Jul. 5, 1788

“Ordinance” issued by the city government of Riga [Present-day Latvia]: “On the order of Her Imperial Majesty, the sovereign ruler of all Russians addressed to the city government of Riga and the 6-member-city-council. […] 1) Except Jewish/Hebrew families who have either received special permission of the highest order or a concession from the government […] may be permitted to remain here, but no one else from this nation is to be given permission [to be in Riga] under any pretenses […]. According to the police authorities, only the following Jewish/Hebrew families are to be tolerated [a list of 15 families, each named, follows.] All other Jews/Hebrews, however, who are found to be here illegally […] are to be informed that they, and their families, are to leave with all of their possessions no later than in 6 weeks [from the publication of this order, which the police authorities are to oversee/enforce. …].” [Researcher’s note: The above ordinance contains 13 points and is several pages long and has been abbreviated to fit the allocated space. It can be found in its entirety in the cited source. The document is signed by W. v. Löwis, Secretary J. C. Lenz.]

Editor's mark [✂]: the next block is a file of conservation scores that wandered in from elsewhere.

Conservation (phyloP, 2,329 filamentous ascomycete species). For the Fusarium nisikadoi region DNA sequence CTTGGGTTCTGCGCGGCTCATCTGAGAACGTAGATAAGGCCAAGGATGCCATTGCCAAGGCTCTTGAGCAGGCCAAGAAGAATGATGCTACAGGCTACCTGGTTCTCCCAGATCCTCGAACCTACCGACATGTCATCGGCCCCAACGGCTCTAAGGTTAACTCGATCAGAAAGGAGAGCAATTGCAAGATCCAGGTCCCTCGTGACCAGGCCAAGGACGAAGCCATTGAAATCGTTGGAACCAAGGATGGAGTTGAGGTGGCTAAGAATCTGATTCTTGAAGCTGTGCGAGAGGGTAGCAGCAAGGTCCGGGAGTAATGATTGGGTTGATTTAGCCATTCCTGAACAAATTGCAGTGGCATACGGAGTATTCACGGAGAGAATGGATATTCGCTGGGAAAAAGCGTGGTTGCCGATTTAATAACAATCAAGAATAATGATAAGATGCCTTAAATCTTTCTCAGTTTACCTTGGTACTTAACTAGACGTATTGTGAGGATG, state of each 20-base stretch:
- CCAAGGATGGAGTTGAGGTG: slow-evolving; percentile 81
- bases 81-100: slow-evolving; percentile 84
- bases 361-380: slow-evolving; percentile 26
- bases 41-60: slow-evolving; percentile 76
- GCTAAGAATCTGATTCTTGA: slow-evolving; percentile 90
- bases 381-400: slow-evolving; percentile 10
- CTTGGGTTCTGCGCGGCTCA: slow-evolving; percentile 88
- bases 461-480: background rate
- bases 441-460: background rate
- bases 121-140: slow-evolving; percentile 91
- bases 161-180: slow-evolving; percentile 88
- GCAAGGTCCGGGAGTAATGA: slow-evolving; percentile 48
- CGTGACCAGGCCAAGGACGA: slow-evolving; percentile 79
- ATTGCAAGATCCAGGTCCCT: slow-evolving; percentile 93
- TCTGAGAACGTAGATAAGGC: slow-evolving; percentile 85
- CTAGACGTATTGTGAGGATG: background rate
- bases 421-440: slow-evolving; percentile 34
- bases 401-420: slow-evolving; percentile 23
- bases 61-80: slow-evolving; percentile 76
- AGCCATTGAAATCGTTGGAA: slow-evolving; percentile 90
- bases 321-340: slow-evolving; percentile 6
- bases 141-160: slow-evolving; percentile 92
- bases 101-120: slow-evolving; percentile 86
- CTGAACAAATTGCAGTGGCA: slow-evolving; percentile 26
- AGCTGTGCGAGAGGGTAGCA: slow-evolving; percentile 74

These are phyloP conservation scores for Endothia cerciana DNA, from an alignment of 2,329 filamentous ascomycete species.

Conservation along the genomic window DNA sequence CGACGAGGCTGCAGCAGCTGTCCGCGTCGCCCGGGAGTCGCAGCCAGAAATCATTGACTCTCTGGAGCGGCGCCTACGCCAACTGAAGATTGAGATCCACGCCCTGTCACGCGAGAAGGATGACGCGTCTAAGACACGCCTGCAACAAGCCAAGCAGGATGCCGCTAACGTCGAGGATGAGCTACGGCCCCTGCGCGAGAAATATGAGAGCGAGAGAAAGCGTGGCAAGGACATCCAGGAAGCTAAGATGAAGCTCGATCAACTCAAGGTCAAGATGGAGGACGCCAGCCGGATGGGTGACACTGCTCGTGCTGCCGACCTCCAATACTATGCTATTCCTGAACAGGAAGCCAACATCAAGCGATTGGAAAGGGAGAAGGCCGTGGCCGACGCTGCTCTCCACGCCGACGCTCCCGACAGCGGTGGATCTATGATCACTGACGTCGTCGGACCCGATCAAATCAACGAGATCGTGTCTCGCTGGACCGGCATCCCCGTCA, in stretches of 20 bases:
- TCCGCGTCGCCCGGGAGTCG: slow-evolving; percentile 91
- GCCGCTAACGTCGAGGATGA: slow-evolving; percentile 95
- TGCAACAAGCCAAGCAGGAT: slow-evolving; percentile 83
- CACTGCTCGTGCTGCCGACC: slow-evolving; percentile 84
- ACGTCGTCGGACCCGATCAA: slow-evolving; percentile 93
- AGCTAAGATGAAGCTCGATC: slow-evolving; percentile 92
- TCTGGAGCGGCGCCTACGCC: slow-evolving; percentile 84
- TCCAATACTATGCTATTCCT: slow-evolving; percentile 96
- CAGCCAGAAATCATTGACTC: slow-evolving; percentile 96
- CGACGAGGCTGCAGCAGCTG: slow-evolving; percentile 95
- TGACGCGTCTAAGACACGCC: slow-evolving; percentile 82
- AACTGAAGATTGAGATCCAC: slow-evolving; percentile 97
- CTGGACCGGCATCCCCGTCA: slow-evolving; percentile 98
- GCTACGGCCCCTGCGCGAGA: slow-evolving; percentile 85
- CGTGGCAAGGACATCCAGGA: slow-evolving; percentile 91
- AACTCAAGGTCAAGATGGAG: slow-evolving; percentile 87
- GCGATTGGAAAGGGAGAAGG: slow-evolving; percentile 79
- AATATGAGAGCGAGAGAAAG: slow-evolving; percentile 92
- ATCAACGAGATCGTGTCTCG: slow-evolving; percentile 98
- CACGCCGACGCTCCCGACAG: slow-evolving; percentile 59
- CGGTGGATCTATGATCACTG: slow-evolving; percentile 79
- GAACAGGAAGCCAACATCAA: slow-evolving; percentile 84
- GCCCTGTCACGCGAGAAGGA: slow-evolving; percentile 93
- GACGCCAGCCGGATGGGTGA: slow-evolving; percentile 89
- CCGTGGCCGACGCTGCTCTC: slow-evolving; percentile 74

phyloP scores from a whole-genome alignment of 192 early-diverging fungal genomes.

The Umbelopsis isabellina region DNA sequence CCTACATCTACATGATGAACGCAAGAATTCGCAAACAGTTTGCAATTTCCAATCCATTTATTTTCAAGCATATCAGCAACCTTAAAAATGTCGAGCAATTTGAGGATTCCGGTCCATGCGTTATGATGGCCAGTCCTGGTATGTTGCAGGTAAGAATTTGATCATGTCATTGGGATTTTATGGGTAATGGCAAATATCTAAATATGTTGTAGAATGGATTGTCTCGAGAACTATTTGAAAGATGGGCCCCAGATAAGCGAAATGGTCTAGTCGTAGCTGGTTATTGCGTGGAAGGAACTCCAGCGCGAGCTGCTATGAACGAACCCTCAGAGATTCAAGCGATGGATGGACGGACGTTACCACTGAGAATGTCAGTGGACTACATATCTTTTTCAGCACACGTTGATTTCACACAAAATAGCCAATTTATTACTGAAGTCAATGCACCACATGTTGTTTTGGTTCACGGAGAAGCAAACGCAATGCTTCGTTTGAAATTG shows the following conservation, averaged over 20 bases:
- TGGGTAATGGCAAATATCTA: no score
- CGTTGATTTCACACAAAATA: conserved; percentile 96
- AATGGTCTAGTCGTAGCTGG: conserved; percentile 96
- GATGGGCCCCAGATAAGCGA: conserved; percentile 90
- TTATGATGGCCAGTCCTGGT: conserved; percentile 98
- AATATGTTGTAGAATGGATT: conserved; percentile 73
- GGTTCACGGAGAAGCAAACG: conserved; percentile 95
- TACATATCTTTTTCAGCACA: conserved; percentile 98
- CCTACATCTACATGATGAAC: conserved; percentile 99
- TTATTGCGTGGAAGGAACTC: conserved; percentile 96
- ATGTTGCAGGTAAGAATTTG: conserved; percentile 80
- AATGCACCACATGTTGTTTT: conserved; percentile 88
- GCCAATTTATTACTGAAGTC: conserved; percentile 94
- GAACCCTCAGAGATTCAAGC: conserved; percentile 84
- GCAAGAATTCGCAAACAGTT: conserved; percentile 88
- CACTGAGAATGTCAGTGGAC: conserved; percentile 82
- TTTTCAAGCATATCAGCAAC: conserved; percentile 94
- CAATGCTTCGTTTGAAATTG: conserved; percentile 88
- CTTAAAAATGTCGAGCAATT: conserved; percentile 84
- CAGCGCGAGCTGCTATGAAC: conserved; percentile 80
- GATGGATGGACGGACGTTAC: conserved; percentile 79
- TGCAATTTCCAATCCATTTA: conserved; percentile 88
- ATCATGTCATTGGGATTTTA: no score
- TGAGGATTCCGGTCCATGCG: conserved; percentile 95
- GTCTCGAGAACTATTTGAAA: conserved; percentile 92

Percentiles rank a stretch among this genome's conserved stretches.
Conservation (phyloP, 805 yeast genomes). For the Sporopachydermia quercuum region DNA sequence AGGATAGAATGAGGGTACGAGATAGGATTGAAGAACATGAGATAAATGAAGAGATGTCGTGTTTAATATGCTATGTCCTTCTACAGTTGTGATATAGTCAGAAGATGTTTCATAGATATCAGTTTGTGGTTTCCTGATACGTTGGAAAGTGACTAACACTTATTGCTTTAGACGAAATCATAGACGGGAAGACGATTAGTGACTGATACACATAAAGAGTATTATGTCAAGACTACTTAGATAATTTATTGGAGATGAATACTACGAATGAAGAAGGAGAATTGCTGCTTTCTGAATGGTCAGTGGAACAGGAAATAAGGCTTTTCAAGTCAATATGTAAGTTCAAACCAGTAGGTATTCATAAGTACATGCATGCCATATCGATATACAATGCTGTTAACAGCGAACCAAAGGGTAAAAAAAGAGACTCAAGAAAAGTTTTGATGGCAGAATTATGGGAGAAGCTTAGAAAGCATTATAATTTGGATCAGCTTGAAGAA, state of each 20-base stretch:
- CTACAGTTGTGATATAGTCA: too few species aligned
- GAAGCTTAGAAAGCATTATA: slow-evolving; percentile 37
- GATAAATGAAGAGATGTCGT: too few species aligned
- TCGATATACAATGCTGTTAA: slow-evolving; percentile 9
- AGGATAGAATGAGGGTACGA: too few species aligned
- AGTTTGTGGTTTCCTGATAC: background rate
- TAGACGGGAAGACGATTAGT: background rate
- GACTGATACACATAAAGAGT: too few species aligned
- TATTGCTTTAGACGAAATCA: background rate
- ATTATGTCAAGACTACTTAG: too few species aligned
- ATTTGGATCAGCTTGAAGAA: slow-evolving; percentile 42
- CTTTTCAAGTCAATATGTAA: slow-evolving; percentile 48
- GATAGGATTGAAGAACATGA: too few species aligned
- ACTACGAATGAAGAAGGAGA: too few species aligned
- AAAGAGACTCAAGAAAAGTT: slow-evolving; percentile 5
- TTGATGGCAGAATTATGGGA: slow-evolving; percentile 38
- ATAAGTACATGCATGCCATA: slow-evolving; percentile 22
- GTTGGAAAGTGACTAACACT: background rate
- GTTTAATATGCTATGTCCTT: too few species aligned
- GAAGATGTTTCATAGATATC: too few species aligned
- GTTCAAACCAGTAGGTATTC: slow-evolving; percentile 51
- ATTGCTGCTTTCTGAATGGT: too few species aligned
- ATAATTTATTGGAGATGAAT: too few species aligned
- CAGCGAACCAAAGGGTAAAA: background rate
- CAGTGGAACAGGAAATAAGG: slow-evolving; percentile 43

Buchholz, Anton: Geschichte der Juden in Riga bis zur Begründung der Rigischen Hebräergemeinde im J. 1842. Herausgegeben von der Gesellschaft für Geschichte und Altertumskunde der Ostseeprovinzen Russlands. (History of the Jews in Riga until the foundation of the Hebrew community of Riga in the year 1842. Published by the Society for History and Antiquity of the Baltic-See provinces of Russia.); (Riga; 1899); Researched and Translated by Ziba Shadjaani 5/5/2020